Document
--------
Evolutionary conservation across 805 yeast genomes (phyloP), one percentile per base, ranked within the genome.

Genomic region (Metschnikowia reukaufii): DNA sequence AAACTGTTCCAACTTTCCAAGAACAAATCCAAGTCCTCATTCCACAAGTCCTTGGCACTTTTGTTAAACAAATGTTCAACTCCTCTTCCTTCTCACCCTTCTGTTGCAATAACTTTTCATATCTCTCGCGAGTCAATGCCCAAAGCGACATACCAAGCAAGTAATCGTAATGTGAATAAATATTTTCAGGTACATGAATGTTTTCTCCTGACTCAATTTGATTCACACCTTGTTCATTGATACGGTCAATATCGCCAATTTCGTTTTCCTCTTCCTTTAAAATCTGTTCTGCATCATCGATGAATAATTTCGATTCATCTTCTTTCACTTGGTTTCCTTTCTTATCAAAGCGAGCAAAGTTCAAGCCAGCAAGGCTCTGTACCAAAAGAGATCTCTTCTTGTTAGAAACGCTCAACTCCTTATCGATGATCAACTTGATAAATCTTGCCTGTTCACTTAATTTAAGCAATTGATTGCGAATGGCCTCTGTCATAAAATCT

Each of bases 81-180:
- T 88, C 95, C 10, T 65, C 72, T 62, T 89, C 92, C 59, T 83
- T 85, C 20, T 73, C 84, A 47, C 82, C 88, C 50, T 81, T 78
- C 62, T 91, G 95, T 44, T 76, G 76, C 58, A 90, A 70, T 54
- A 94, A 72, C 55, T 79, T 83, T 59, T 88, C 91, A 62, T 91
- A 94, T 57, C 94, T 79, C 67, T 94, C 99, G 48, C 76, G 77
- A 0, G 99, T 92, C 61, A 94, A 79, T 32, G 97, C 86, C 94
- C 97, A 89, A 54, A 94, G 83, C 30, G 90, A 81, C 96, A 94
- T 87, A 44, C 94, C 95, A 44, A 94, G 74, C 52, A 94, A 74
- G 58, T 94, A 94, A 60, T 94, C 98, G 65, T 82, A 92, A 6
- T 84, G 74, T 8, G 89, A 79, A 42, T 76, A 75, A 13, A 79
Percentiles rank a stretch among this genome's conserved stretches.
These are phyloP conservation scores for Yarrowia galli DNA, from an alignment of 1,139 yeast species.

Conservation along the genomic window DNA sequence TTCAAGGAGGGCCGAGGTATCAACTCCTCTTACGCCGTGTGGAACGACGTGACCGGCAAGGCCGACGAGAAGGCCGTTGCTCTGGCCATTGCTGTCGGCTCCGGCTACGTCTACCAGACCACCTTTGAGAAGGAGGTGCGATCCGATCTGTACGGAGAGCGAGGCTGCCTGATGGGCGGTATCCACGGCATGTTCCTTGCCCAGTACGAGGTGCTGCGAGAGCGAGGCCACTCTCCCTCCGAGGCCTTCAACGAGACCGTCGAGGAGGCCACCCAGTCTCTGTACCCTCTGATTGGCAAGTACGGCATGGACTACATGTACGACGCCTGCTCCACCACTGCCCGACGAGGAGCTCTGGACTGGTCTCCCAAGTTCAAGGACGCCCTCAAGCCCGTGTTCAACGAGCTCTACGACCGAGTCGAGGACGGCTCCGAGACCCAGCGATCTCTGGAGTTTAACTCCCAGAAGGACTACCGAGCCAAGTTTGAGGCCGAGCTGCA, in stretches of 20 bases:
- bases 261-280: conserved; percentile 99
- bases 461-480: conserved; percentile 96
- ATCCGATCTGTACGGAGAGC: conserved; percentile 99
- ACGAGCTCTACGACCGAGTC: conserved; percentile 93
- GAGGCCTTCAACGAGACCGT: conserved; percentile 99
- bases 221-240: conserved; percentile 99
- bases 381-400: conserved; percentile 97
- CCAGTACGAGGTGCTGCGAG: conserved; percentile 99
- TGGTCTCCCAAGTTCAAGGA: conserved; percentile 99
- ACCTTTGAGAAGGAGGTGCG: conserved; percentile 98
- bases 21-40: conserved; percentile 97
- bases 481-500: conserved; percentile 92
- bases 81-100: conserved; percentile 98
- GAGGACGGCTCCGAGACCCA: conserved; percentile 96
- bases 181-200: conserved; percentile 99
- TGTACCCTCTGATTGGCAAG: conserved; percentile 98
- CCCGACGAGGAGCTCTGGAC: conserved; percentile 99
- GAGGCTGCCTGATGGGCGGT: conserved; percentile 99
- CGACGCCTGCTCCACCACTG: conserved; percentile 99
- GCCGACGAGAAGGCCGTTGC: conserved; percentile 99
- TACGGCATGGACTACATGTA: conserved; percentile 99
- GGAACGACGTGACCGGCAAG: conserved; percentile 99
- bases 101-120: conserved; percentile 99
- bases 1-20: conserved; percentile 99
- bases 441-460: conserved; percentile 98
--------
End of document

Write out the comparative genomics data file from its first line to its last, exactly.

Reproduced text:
Evolutionary conservation across 805 yeast genomes (phyloP), one percentile per base, ranked within the genome.

Genomic region (Metschnikowia reukaufii): DNA sequence AAACTGTTCCAACTTTCCAAGAACAAATCCAAGTCCTCATTCCACAAGTCCTTGGCACTTTTGTTAAACAAATGTTCAACTCCTCTTCCTTCTCACCCTTCTGTTGCAATAACTTTTCATATCTCTCGCGAGTCAATGCCCAAAGCGACATACCAAGCAAGTAATCGTAATGTGAATAAATATTTTCAGGTACATGAATGTTTTCTCCTGACTCAATTTGATTCACACCTTGTTCATTGATACGGTCAATATCGCCAATTTCGTTTTCCTCTTCCTTTAAAATCTGTTCTGCATCATCGATGAATAATTTCGATTCATCTTCTTTCACTTGGTTTCCTTTCTTATCAAAGCGAGCAAAGTTCAAGCCAGCAAGGCTCTGTACCAAAAGAGATCTCTTCTTGTTAGAAACGCTCAACTCCTTATCGATGATCAACTTGATAAATCTTGCCTGTTCACTTAATTTAAGCAATTGATTGCGAATGGCCTCTGTCATAAAATCT

Each of bases 81-180:
- T 88, C 95, C 10, T 65, C 72, T 62, T 89, C 92, C 59, T 83
- T 85, C 20, T 73, C 84, A 47, C 82, C 88, C 50, T 81, T 78
- C 62, T 91, G 95, T 44, T 76, G 76, C 58, A 90, A 70, T 54
- A 94, A 72, C 55, T 79, T 83, T 59, T 88, C 91, A 62, T 91
- A 94, T 57, C 94, T 79, C 67, T 94, C 99, G 48, C 76, G 77
- A 0, G 99, T 92, C 61, A 94, A 79, T 32, G 97, C 86, C 94
- C 97, A 89, A 54, A 94, G 83, C 30, G 90, A 81, C 96, A 94
- T 87, A 44, C 94, C 95, A 44, A 94, G 74, C 52, A 94, A 74
- G 58, T 94, A 94, A 60, T 94, C 98, G 65, T 82, A 92, A 6
- T 84, G 74, T 8, G 89, A 79, A 42, T 76, A 75, A 13, A 79
Percentiles rank a stretch among this genome's conserved stretches.
These are phyloP conservation scores for Yarrowia galli DNA, from an alignment of 1,139 yeast species.

Conservation along the genomic window DNA sequence TTCAAGGAGGGCCGAGGTATCAACTCCTCTTACGCCGTGTGGAACGACGTGACCGGCAAGGCCGACGAGAAGGCCGTTGCTCTGGCCATTGCTGTCGGCTCCGGCTACGTCTACCAGACCACCTTTGAGAAGGAGGTGCGATCCGATCTGTACGGAGAGCGAGGCTGCCTGATGGGCGGTATCCACGGCATGTTCCTTGCCCAGTACGAGGTGCTGCGAGAGCGAGGCCACTCTCCCTCCGAGGCCTTCAACGAGACCGTCGAGGAGGCCACCCAGTCTCTGTACCCTCTGATTGGCAAGTACGGCATGGACTACATGTACGACGCCTGCTCCACCACTGCCCGACGAGGAGCTCTGGACTGGTCTCCCAAGTTCAAGGACGCCCTCAAGCCCGTGTTCAACGAGCTCTACGACCGAGTCGAGGACGGCTCCGAGACCCAGCGATCTCTGGAGTTTAACTCCCAGAAGGACTACCGAGCCAAGTTTGAGGCCGAGCTGCA, in stretches of 20 bases:
- bases 261-280: conserved; percentile 99
- bases 461-480: conserved; percentile 96
- ATCCGATCTGTACGGAGAGC: conserved; percentile 99
- ACGAGCTCTACGACCGAGTC: conserved; percentile 93
- GAGGCCTTCAACGAGACCGT: conserved; percentile 99
- bases 221-240: conserved; percentile 99
- bases 381-400: conserved; percentile 97
- CCAGTACGAGGTGCTGCGAG: conserved; percentile 99
- TGGTCTCCCAAGTTCAAGGA: conserved; percentile 99
- ACCTTTGAGAAGGAGGTGCG: conserved; percentile 98
- bases 21-40: conserved; percentile 97
- bases 481-500: conserved; percentile 92
- bases 81-100: conserved; percentile 98
- GAGGACGGCTCCGAGACCCA: conserved; percentile 96
- bases 181-200: conserved; percentile 99
- TGTACCCTCTGATTGGCAAG: conserved; percentile 98
- CCCGACGAGGAGCTCTGGAC: conserved; percentile 99
- GAGGCTGCCTGATGGGCGGT: conserved; percentile 99
- CGACGCCTGCTCCACCACTG: conserved; percentile 99
- GCCGACGAGAAGGCCGTTGC: conserved; percentile 99
- TACGGCATGGACTACATGTA: conserved; percentile 99
- GGAACGACGTGACCGGCAAG: conserved; percentile 99
- bases 101-120: conserved; percentile 99
- bases 1-20: conserved; percentile 99
- bases 441-460: conserved; percentile 98